IRA custodians manage the paperwork, payments and records for your IRA and help protect you from fees and extra charges. To receive the benefits of a tax-advantaged savings account or annuity, an IRA must be in the hands of a qualified custodian. Possible custodians include brokerage firms, banks, trusts, savings and loan associations, credit unions and any other IRS regulated firm that handles money for clients.
A custodian handles just about everything regarding your IRA from paperwork and account documentation to income distribution. In order to keep you, the account-holder, safe, the custodian puts the IRA in their company name and holds it for you. That way, you need to run any decisions past your custodian to keep from paying extra fines or taxes. Keep in mind that although their job requires them to prevent you from making major legal mistakes, responsibility for final decisions, and any related costs or profits, rests with you, the account holder.
Referred to as a fiduciary, your IRA custodian protects all your account assets and keeps them in your best interest. They require your permission to buy or sell any securities -- like stocks, bonds or mutual funds -- and cannot combine your money kept in savings with any of their own assets. However, their duties do not include making sure your investments profit or guaranteeing any account that would not otherwise be insured. Read any educational material you find because you pay the price for any income loss and other charges that result from your decisions.
Having a custodian does not remove you from the information loop. The IRS requires them to send you regular account statements listing all purchases and sales as well as how your assets are valued. Guaranteed contract investments must show projected amounts for ages 60, 65 and 70, which allows you to track your income and plan for the future. Regulations as of January 2002 require additional reports, both to the IRA holder and the IRS, detailing any amounts you withdraw as well as what you are required to withdraw after age 70 1/2.
Custodians don’t have the authority to make financial decisions about your IRA without your permission. IRA owners must sign forms waiving the liability of their custodians for any decisions the owner makes regarding investments. Custodians of self-directed IRAs don’t serve as fiduciaries and are prohibited from making any transactions not directed by the owner. In fact, if custodians make discretionary decisions for which they do not have the authority, they become responsible for all applicable taxes including excise tax penalties related to their decision.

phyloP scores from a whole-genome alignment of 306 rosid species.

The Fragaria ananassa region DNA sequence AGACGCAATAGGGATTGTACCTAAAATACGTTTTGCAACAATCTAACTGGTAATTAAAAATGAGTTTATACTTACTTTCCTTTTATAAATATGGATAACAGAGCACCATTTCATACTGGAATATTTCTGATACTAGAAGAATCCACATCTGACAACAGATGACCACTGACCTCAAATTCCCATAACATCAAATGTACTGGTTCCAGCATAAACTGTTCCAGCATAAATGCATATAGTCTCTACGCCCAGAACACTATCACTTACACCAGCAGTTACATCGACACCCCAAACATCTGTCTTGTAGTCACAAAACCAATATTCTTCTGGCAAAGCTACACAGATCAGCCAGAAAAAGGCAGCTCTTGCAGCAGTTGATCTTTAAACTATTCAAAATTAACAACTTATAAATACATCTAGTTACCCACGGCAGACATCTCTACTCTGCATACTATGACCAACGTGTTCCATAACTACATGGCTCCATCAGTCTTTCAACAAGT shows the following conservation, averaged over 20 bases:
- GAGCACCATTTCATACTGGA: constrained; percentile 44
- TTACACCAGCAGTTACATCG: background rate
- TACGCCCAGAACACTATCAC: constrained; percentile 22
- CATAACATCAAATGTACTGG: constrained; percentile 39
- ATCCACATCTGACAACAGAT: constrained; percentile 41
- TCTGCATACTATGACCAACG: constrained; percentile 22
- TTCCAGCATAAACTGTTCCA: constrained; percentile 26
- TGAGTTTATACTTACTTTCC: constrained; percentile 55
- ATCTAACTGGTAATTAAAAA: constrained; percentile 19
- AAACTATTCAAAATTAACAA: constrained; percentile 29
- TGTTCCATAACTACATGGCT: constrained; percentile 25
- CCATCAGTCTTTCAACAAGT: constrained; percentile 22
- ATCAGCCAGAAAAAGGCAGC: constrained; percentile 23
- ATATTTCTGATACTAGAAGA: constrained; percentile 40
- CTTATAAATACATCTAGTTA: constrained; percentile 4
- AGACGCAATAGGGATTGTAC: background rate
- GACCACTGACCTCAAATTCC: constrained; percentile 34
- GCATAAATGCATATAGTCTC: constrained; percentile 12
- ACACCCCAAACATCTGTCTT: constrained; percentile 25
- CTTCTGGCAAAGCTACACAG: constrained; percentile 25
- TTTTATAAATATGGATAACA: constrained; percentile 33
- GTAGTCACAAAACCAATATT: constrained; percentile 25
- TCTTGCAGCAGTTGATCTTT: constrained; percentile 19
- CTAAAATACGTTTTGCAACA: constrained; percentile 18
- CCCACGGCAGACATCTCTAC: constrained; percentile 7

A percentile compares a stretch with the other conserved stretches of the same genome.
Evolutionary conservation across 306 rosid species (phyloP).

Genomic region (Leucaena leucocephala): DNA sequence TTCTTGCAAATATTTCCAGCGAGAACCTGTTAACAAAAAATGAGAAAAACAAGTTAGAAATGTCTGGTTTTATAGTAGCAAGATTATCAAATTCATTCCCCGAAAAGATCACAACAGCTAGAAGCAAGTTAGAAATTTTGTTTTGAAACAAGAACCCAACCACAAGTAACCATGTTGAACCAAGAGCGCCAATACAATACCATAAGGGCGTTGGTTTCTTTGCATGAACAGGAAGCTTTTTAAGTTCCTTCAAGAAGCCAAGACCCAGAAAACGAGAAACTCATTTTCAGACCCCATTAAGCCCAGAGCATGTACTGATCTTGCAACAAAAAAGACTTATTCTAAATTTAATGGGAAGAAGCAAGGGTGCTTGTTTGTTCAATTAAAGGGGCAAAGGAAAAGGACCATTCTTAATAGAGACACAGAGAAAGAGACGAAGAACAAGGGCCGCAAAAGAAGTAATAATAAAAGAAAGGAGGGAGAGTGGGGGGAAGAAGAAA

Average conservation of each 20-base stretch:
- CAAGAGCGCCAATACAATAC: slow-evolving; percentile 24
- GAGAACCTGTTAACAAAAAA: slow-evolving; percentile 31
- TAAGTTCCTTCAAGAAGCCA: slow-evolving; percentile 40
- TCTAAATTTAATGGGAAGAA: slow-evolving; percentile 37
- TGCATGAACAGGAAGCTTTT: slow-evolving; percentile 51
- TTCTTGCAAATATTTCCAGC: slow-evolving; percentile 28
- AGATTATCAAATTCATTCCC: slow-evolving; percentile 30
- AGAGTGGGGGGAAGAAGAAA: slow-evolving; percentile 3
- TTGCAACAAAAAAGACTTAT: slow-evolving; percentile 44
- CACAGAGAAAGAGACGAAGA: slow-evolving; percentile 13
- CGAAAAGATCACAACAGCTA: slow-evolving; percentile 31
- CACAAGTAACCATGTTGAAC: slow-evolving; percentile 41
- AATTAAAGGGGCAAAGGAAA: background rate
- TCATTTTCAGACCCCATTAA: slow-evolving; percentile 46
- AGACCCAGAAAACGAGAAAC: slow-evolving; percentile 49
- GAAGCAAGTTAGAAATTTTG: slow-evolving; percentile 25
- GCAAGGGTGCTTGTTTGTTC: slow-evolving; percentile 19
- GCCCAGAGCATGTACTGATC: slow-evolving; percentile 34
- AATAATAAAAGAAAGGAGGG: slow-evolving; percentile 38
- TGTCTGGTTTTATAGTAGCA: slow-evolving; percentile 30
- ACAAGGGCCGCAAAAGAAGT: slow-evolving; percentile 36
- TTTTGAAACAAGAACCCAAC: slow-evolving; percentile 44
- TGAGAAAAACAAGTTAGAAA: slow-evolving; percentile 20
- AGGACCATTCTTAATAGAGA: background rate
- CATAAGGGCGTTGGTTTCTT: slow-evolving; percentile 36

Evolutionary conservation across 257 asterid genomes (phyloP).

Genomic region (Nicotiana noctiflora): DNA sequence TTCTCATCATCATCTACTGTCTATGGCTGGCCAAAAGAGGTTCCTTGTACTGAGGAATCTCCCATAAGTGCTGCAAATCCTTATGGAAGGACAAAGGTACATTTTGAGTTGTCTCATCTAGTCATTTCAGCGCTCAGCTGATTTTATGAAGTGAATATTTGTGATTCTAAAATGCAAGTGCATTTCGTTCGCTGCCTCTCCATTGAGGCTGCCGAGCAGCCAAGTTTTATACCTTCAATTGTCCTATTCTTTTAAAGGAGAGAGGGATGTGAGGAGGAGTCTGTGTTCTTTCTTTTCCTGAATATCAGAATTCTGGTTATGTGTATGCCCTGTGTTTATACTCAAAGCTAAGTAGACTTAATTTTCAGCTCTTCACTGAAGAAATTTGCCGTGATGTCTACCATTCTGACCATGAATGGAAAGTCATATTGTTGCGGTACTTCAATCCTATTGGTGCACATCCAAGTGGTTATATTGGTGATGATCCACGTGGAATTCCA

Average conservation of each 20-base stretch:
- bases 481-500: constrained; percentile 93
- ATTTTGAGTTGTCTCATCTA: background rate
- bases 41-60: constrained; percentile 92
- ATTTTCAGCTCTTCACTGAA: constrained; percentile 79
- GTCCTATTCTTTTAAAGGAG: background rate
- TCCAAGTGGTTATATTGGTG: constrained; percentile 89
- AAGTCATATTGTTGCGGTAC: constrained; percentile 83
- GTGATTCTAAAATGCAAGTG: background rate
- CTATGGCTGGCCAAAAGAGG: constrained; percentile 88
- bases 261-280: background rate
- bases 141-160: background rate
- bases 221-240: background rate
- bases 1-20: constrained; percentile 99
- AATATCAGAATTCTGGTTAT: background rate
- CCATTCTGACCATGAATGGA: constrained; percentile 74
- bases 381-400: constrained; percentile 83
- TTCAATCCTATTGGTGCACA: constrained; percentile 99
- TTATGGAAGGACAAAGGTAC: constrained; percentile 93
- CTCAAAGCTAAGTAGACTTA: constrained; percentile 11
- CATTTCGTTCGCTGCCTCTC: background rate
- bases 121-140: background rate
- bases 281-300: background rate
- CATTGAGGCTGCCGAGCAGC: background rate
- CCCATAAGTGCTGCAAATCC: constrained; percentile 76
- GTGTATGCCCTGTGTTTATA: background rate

Things to Consider When Choosing Your IRA Custodian
Controlling a self-directed IRA correctly requires a lot of work, so make sure you pick the right custodian to help. Compare a few companies to determine your best option based on history, service and benefits as well as cost. Make sure you get form 5305 from your administrator and stay away from any custodian who doesn’t provide that form, since it proves the administrator and custodian have an existing relationship. Finally, make sure they don’t try to sell you anything: the custodian’s job is to provide education only and not to disparage other custodians or push particular investments or purchases on you.
- FDIC.gov; Trust Examination Manuel; April 2008
- Market Watch; Friend to the End: You and Your IRA Custodian Have Duties To Uphold; Clifton Linton; August 2001
- Pensco Trust Company: How to Choose an IRA Custodian
- Ephren Taylor Entrepreneur; The Role of an IRA Custodian; Ephren Taylor; October 2008
- Self Direct Online: Custodian
- The Entrust Group; Choosing an IRA Custodian or Administrator for Self-Directed IRAs; 2011